CMOS Checksum, HD not recognized

June 29, 2010 at 16:54:35
Specs: XP Pro, AMD Athlon 64 3200+
My brother needed to format his computer and had to access his BIOS to change the boot priority but he had a password he didn't remember. He removed his BIOS battery for an hour and replaced it but now he's getting a CMOS Checksum error and his hard drive is not being detected.

His optical drives are EIDE and are being detected but the SATA hard drive is not. He tried moving the SATA cable to different ports on the motherboard and tried using multiple MOLEX power connectors.

He also tried using a new battery and loading the default BIOS settings but nothing's working. Any thoughts?

Windows XP Pro SP2
AMD Athlon 64 3200+ 2.0GHZ Venice Core
Gigabyte GA-K8N-SLI Motherboard
1GB Geil DDR400 Dual Channel
ATI Radeon X800 GTO Fireblade Edition 256MB DDR PCIE


See More: CMOS Checksum, HD not recognized

Report •


#1
June 29, 2010 at 17:27:29
Might be a good start here. http://www.pcguide.com/ts/x/sys/boo...

I support the 'Everybody Draw Mohammed Day'. A religion doesn't deny my freedom.


Report •

#2
June 29, 2010 at 17:58:10
1st of all, you don't have to remove the CMOS battery for an hour...you only have to remove it for a few seconds. Or better yet, use the ClearCMOS jumper. The trick is, the power cord MUST be unplugged. Hopefully you (or your brother) are familiar enough with the BIOS to be able to reconfigure the settings. You'll most likely take a performance hit if you simply load the defaults.

2nd, WinXP doesn't natively support SATA drives & won't recognize the HDD unless you do one of 3 things:

1. enter the BIOS & change the SATA controller setting from ACHI to IDE mode. Then once XP is installed, you can install the SATA drivers, then go back into the BIOS & re-enable ACHI
2. if that's not an option, you'll need to load the SATA drivers from a floppy disk at the beginning of the XP installation by pressing F6 then following the instructions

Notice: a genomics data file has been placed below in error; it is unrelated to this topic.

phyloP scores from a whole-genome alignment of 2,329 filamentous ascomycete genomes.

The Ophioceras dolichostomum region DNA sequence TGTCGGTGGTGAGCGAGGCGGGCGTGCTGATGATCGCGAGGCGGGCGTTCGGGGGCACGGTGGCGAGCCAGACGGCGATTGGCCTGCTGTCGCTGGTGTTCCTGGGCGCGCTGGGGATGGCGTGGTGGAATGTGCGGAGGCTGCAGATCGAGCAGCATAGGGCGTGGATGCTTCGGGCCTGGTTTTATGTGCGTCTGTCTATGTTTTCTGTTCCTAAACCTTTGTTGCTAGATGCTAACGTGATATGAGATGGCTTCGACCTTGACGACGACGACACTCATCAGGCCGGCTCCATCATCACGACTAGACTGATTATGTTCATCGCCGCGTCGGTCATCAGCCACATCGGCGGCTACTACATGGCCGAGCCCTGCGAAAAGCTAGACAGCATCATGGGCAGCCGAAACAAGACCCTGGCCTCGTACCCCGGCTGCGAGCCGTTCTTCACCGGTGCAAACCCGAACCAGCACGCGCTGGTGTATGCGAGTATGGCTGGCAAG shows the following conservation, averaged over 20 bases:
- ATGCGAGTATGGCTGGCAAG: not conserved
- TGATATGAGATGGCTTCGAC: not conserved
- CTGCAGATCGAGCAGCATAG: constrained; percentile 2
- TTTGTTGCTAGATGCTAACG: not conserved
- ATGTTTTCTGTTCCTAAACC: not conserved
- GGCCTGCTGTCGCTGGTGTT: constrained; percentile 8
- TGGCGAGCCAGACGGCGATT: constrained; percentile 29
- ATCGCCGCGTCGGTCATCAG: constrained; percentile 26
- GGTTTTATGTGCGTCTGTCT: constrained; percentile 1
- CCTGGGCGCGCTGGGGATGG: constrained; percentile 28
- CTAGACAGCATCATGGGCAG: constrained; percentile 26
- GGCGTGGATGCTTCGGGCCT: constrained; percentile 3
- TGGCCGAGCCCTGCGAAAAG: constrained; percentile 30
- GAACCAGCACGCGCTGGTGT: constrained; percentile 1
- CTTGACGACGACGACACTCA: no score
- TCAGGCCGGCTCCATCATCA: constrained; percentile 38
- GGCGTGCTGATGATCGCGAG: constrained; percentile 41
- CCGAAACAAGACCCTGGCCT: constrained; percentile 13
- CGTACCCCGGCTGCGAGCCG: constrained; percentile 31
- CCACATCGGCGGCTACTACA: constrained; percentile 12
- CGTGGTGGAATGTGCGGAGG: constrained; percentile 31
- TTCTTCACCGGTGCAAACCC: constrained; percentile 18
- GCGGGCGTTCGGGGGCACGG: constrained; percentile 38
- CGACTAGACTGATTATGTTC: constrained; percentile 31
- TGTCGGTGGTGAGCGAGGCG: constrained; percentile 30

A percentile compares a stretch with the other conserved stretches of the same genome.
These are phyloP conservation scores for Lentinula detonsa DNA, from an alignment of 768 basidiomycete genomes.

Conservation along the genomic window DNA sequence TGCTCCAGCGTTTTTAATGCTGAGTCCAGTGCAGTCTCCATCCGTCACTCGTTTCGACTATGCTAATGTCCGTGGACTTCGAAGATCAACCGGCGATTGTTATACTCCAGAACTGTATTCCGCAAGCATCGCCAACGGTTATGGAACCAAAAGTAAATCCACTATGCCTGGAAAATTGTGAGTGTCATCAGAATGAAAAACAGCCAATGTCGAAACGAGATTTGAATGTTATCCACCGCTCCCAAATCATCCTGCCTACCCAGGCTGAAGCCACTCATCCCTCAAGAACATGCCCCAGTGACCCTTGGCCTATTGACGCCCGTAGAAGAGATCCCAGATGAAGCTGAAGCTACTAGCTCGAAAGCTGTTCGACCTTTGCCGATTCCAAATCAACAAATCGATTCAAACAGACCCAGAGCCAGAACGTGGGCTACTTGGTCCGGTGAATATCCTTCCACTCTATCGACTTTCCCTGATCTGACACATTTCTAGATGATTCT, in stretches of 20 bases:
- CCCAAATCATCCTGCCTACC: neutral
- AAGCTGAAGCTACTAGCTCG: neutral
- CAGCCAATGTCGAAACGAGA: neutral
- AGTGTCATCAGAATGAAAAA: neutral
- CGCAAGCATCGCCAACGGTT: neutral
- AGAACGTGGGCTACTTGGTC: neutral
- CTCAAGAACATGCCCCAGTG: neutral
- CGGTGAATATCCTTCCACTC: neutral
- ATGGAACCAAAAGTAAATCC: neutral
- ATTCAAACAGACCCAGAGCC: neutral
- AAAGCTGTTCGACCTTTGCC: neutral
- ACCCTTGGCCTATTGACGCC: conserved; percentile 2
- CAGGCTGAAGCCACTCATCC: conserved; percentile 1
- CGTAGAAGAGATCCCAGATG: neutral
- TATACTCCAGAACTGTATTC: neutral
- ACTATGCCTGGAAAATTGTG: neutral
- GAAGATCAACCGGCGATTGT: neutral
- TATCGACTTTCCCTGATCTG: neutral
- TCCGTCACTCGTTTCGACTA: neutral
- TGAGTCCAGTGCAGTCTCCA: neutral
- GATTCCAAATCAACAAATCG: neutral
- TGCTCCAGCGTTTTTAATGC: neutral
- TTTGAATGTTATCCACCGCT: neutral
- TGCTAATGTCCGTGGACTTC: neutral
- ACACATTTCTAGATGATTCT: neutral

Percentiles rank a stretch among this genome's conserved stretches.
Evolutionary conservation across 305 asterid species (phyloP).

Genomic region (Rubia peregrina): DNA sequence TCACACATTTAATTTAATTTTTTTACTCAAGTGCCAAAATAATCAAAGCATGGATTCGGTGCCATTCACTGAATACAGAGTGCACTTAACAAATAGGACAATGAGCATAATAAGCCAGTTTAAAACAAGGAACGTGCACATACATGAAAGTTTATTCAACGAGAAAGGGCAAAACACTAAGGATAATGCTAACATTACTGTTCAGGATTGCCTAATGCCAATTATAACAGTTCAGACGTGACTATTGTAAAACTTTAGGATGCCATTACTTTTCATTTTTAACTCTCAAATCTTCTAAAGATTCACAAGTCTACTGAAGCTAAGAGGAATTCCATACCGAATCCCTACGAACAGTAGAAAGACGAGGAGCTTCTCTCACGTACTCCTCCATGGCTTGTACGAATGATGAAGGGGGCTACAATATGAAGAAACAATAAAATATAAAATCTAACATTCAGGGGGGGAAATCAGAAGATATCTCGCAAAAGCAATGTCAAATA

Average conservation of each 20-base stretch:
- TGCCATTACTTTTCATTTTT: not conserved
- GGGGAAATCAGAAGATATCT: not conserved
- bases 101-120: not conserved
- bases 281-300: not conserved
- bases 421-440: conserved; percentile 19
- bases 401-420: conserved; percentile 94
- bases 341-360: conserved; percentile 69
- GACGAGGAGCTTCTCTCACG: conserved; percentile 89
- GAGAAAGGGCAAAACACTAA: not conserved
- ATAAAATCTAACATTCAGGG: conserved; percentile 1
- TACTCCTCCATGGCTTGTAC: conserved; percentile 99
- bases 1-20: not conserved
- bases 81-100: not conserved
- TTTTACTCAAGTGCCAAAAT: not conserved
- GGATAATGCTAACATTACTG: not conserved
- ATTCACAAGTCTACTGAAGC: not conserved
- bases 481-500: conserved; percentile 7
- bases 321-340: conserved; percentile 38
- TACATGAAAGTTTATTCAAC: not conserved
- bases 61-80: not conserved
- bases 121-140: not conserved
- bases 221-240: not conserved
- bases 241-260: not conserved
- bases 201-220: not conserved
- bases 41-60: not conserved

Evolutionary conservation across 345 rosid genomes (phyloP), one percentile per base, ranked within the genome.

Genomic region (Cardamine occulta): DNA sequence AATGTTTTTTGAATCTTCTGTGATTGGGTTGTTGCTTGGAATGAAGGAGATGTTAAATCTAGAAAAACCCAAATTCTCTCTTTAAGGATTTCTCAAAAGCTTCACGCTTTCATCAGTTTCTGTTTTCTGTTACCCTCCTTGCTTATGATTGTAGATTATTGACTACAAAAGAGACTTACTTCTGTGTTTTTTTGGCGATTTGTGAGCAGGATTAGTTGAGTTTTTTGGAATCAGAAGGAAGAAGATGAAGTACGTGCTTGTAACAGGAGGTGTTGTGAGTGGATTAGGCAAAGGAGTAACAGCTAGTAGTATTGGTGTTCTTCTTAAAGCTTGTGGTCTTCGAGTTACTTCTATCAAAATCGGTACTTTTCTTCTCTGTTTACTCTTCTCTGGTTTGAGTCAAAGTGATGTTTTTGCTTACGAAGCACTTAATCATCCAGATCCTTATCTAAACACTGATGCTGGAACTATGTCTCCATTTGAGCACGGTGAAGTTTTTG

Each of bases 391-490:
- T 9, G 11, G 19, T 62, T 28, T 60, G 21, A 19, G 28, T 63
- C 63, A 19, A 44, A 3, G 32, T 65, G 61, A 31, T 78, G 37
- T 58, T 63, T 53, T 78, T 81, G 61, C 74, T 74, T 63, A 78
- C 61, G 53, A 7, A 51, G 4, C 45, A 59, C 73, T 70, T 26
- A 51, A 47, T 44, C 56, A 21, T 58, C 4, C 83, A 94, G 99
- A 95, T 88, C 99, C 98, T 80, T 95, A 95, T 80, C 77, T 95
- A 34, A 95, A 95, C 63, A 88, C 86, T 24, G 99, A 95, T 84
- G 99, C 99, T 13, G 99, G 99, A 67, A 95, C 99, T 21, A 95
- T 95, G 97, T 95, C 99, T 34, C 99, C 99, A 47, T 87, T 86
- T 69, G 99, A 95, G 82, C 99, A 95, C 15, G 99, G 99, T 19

3. if you don't have a floppy drive, you'll have to create a new XP disk with the SATA drivers already slipstreamed into it. To do it, you'll need a program called nLite.

http://maxeasyguide.blogspot.com/20...


Report •

#3
June 29, 2010 at 18:43:37
jefro's reference is not ideal.

The last part of jam's info is about if you wanted to install or re-install XP on a SATA hard drive by booting the computer from an XP CD.

You should make sure the bios settings are correct before you do that.
- If the bios does not detect a bootable partition after you have removed the battery or cleared the cmos, if the Boot Order or similar settings have a CD drive or similar listed before any hard drive, the bios will automatically boot from the XP CD, if it's in a drive the bios can boot from (if you have more than one optical drive, see below) , but you need to determine why the bios is not detecting a bootable partition when it was before. See below.
- if the bios DOES detect a bootable partition after you have removed the battery or cleared the cmos, if the Boot Order or similar settings have a CD drive or similar listed before any hard drive, if the bios can boot from the disk (if you have more than one optical drive, see below) , you will see a line while booting "Press any key to boot from CD" or similar - press the specified key to boot from the XP CD while that line is on the screen.

- if the Boot Order or similar settings DO NOT have a CD drive or similar listed before any hard drive, you can't boot from the XP CD until it DOES have the Boot Order or similar settings set so you have a CD drive or similar listed before any hard drive.
If that setting is not correct...
If the bios does NOT detect a bootable partition after you have removed the battery or cleared the cmos, you will get an "operating system not found" or similar error. See below.
If the bios DOES detect a bootable partition after you have removed the battery or cleared the cmos, the bios will boot the hard drive partition.
......

When you remove the mboard battery, then re-install it, or move the clear cmos jumper on the mboard and move it back, the cmos is cleared of user settings, AND the time and date are also set to defaults.
You will get the Cmos Checksum error or similar when you boot after that.
You have to enter the bios Setup and set at least the current Date and Time (or any date and time other than defaults) , Save bios settings, in order to get rid of the Cmos Checksum error or similar when you boot after that.

If you still get the Cmos Checksum error or similar when you boot after that......